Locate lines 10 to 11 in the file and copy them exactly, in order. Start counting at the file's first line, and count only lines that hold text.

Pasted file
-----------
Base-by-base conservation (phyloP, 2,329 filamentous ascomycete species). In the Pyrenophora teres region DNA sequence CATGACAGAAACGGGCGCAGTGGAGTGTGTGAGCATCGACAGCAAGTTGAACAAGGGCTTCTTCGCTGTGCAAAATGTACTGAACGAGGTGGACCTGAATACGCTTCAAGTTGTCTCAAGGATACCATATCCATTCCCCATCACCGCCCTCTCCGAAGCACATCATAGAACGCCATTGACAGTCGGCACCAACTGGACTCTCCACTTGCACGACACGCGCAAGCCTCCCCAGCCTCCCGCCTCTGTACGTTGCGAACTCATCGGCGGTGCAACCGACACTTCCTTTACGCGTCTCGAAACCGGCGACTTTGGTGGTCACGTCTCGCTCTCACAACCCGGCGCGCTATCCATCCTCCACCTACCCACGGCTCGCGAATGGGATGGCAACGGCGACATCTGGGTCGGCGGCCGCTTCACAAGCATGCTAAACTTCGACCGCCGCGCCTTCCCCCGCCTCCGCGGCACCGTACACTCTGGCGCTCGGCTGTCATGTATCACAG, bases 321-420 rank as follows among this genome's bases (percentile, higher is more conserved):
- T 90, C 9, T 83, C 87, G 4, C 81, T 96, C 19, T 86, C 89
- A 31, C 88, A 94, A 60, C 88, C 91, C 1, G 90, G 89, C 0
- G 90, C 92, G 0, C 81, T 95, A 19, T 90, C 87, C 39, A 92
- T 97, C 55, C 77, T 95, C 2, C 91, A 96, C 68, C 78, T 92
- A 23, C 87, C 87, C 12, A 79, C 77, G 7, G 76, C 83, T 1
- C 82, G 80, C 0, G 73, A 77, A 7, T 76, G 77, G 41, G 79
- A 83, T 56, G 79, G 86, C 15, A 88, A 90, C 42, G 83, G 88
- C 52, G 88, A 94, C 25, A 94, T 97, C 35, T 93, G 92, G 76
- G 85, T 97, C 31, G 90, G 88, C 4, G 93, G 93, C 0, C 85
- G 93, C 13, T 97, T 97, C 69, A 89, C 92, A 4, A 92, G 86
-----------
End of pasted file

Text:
- G 85, T 97, C 31, G 90, G 88, C 4, G 93, G 93, C 0, C 85
- G 93, C 13, T 97, T 97, C 69, A 89, C 92, A 4, A 92, G 86